The Importance of Planning

My experience working with family businesses has shown me that for many owners, it is the sense of connection and identity with family that drives their motivation for growth and prosperity. This can be an advantage when it comes to planning, since family businesses often have a long-term strategic outlook due to their owner’s motivation to create a legacy for generations to come.  

However, many family businesses lack the formal planning processes that other companies may embrace. They often assume the comfortable and personal nature of the family relationships enables them to ‘figure it out as they go.’

In reality, planning is even more important in family businesses because personal relationships are involved. Many disagreements in family businesses arise from a lack of clarity between family members due to poor communication or misalignment of expectations. This can become especially pronounced when there are multiple generations and each has a different idea of what they’re building or the best way to get there.  

One of the biggest challenges many business owners experience when they embark upon the planning process is a feeling of being overwhelmed and intimidated. Creating a plan feels a bit like writing a term paper in school. How many of us enjoyed that process?  

A point of confusion is often the complete lack of consistency in how planning terms are used. One business book describes something as ‘vision,’ but it sounds strangely like what another author or consultant calls ‘mission.’   

With planning, the process can be simplified into three steps; Creating Clarity, Focusing Behaviors and Measuring Results.  

Creating Clarity: Three Questions to Get Started

Clarity feels good—it’s light, clear and focused. It serves the very important purpose of providing all family members a mental picture of where they’re leading the organization. Painting that clear picture is important to non-family members too as it keeps them engaged and demonstrates that the business’ future plans are not a ‘family secret.’  

Studies have found that the number one motivator for employees is feeling involved and engaged in the business, yet most leaders assume that everyone knows what’s happening. In reality, most employees say they feel ’left in the dark,’ so clearly identifying and communicating future plans improves engagement throughout the organization.

I’ve found the planning becomes much less intimidating when you approach it as a series of questions.  We all like good, provocative questions—they get us thinking which is fun and helpful. Creating clarity comes from answering the three questions:

  1. Why does this company exist?

  2. What are our core values?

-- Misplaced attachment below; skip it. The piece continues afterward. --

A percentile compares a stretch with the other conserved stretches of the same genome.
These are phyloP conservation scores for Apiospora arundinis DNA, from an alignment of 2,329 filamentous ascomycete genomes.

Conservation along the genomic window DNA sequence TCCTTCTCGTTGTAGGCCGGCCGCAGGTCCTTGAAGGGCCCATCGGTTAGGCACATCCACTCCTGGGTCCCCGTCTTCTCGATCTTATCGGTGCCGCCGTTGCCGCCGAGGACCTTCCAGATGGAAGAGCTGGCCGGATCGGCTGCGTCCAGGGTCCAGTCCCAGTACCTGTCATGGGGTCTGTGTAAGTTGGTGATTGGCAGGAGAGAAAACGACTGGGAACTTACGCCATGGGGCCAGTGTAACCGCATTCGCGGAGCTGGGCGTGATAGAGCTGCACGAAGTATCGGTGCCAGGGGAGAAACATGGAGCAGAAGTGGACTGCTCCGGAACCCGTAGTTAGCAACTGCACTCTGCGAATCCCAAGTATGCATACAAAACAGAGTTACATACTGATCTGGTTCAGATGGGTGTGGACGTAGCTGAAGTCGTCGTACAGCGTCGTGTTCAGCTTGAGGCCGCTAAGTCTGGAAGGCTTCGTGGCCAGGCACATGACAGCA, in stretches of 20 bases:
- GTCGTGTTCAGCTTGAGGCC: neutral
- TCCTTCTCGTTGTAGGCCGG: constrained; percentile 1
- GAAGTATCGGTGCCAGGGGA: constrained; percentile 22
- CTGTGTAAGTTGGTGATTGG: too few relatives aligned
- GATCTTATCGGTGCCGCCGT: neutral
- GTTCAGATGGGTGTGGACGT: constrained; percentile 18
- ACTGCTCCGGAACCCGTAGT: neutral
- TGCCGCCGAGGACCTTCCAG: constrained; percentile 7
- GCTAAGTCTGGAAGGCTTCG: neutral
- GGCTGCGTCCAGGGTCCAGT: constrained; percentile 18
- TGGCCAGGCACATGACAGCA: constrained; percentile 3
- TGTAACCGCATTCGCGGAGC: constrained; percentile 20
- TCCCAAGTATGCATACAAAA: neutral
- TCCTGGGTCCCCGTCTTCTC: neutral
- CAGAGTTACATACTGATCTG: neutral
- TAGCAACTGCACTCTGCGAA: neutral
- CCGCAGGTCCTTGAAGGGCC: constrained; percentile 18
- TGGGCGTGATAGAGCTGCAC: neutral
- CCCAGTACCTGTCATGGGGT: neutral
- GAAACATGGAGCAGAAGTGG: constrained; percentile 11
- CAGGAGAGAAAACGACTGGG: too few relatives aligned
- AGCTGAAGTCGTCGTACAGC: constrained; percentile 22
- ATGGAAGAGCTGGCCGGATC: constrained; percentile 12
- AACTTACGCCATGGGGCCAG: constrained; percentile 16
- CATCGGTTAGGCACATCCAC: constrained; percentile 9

3. What are we building?

The first question is all about getting clear on your ‘why.’  Simon Sinek does a great job of laying this out in his revered TED Talk: “How Great Leaders Inspire Action.”  In his talk, Simon delves into what he says is a naturally occurring pattern, grounded in the biology of human decision-making, that explains why we are inspired by some people, leaders, messages and organizations over others.

To identify your ‘why,’ consider your response to the following questions; “what’s your purpose, what’s your cause, what’s your belief, and why does your organization exist?”

After answering the question: ‘why does this business exist,’ family members need to identify the values that tie the ‘why,’ and the family, together. The values in a family business are especially critical as they marry the values of the family and the business.  

The link to values is part of what can make a family business culture so rich.  Ultimately, a business’s success should be evaluated not just by what is being accomplished, but by how it’s operating according to the values that have been established.

The third question that needs to be answered is ‘what are we building?’ 

In other words, if we had a crystal ball and could see three to five years into the future, how would the business look?  

What qualities would the business have in terms of size, geographic scope, and/or number of employees?  What new markets or products offerings would be in the picture?  

Many business owners have a clear picture of their preferred future—they don’t need a long drawn out planning exercise to figure it out. Unfortunately, most of the time that vision isn’t written down.  It’s dangerous to assume everyone in the company knows what they’re working towards.

Growing Your Vision

Business planning doesn’t need to be overwhelming or complicated, and it’s critical to the success of any business. A university study revealed that you are twice as likely to grow your business or acquire funding if you have taken the time to write a business plan.

Creating a plan is even more critical to the future of family businesses considering that 30% of all family owned businesses continue into the second generation, twelve percent are viable into the third generation, and just 3% survive to the fourth-generation level and beyond.

Having a clear focus on the future and a shared understanding of core values helps keep everyone in the company focused and provides clarity. Creating a plan for the future helps to guide decision making in the present, and perhaps more importantly provides an opportunity for family members to maintain positive, lasting and productive relationships.


This is the first article in a three-part series. View the second post: Close to Home: Focusing Behaviors for Family Business Planning and Protection and the third article: Close to Home: The Measurement Imperative in Family Business Planning.